Persuasive Picks for the week of 10/05/09

What Do Clients Want Now? Six Top Companies from Tech to Travel Reveal the Biggest Opportunities for PR Firm Work in 2010
Brian Pittman from The Bulldog Reporter contributed this guest post to The Firm Voice, sharing perspectives from 6 top company execs including what they are now looking from their agencies in the upcoming year.

Rubbermaid Social Media Effort Thinks Inside the Container
Douglas Quenqua provides an interesting overview of Rubbermaid’s recent social marketing campaign that was the company’s first experience with “paid” social media.

The tacky techie conundrum
Seth Godin offers food for thought for marketers launching new technologies, hoping to gain the acceptance from the “top-right” demographic.

Integrating Social Into Traditional: 10 Tips For A Remarkable Blogger Event
Christine Whittemore provides some practical advice of what to do and not do when planning a launching for your own blogger-centric event.

It’s people not tools that matter
While its easy to be drawn towards all the fancy free tools for social media and PR measurement that keep popping up each month, KD Paine reminds us that only real human beings can help provide proper measurement in areas like reputation, relationships, brand health and brand strength.

Should Google’s Knol be part of your marketing toolkit?

Knol - A Unit of KnowledgeAfter a half year of testing, Google publicly launched its Knol service this week and the inter-webs are buzzing about how it will stack up against its similar encyclopedia-like competitors. As you’ll see from the comparison below, Knol is much less restrictive than Wikipedia when it comes to creating content.

Knol vs. Wikipedia

Right out of the gate there are several major differences between Knol and Wikipedia that make publishing information much more accessible. First, anyone can create a “Knol” (page) on any topic, even if its already been written about. It will be common to find multiple pages on the same subject written by different authors. Google doesn’t have a team of moderators to keep content aligned to a specific viewpoint, and multiple perspectives on topics are encouraged.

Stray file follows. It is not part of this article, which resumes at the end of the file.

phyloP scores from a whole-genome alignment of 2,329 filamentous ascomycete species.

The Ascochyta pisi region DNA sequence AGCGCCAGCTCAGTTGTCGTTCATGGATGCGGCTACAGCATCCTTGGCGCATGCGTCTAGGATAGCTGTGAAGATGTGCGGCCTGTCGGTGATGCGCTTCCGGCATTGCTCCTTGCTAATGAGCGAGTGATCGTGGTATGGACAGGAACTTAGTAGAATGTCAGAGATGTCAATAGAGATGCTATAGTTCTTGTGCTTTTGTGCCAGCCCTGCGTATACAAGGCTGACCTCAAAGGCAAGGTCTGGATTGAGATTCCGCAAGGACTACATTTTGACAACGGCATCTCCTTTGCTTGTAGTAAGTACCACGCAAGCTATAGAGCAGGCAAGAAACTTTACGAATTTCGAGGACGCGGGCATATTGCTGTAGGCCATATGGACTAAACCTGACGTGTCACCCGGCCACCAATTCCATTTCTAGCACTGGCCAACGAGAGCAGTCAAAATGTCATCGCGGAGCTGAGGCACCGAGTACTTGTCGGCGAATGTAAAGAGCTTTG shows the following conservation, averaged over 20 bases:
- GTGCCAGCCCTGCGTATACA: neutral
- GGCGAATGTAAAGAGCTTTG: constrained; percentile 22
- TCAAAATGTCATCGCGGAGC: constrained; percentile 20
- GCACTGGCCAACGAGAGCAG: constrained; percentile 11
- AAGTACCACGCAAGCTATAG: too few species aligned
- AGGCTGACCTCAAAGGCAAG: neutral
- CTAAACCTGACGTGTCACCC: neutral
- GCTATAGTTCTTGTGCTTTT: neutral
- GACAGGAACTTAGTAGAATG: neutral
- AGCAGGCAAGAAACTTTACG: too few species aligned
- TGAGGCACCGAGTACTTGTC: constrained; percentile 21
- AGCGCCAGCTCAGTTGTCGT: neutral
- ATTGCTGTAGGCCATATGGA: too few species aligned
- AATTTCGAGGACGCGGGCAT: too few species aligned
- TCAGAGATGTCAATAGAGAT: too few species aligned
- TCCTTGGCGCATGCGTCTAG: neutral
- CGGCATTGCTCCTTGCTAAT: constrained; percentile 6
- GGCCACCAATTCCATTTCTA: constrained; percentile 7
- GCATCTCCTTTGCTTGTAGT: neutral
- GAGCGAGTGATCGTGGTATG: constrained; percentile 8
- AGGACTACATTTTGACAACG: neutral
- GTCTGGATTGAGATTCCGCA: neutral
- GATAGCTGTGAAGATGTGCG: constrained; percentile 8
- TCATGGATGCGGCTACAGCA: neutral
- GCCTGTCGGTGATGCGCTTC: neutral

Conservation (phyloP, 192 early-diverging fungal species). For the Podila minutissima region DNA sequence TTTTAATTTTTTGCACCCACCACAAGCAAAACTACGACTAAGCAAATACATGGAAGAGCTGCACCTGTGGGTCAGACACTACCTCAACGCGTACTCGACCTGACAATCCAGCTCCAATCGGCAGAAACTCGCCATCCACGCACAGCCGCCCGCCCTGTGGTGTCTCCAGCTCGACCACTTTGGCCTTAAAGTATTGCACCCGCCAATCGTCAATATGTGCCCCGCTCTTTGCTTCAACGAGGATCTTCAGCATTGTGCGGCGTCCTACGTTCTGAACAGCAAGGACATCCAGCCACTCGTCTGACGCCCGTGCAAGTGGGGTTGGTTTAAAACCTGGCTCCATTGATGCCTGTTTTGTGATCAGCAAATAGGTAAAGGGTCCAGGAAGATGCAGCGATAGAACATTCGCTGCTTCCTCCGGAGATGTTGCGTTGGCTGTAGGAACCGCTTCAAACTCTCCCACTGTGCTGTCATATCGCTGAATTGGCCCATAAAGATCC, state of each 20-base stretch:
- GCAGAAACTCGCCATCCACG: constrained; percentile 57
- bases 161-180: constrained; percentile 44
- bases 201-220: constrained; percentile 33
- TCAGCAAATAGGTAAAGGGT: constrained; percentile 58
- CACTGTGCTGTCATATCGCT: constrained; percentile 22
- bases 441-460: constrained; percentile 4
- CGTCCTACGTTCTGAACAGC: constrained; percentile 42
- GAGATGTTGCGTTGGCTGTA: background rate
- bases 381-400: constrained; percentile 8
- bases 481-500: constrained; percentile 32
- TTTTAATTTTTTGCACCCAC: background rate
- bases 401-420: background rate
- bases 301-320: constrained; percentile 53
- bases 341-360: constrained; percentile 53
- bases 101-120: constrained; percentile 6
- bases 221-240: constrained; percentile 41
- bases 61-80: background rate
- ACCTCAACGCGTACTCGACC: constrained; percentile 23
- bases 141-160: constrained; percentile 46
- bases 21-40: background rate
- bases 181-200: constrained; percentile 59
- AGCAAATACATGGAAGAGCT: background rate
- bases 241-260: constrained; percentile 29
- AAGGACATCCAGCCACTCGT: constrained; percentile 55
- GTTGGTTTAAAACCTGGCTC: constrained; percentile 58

Each Knol author has complete control over the content they create. It can’t be modified or deleted without the author’s permission. Any subject can be written about as long as it falls under Knols’ Terms of Service and Content Policy. Unlike Wikipedia, self-promotion is acceptable as the content policy states “You may use Knol to create articles for your business or to promote your lawful products or services.

Once a Knol has been published, readers are free to post comments, assign a rating or write a review on the content. These abilities are clearly missing from Wikipedia and add an extra layer of interaction between the author and the reading community.

The final difference between Knol and Wikipedia lies in the author’s ability to monetize their content. Google AdSense banners can be placed on Knol pages to potentially generate small amounts of income as content becomes popular. One of Google’s biggest hurdles right now is the task of starting a knowledge-base from scratch. Hopefully this type of incentive will be enough to consistently attract writing talent and help build a repository worth returning to.

Google's Knol

The future of Knol

Just as I’ve done above, most articles being written about Knol immediately compare it to Wikipedia. How can you not when it’s the most well-known online information archive in the world? However, Knol really has more in common with HubPages.com and Seth Godin’s Squidoo.com. Both of these sites have the same ability to create un-moderated, monetized content, and Knol could potentially give them a run for their money.

While both Squidoo and HubPages give authors complete control over their content, they have not been widely used as alternatives to Wikipedia. Knol’s clean and professional design could be the just what this type of platform needs to attract businesses who have encountered multiple failed attempts to publish information there. At the same time, this is a double edged sword that could see Knol turning into a glorified business directory. Smart businesses will leverage the expertise they have in their respective verticals and publish high quality content that is not purely a marketing sell sheet.

Regardless, this is an ambitious addition to the Google product line-up, and it should be very interesting to see how it evolves over the next few years. What is your opinion of Knol? Will it survive and flourish or struggle to grow in the shadow of its rivals?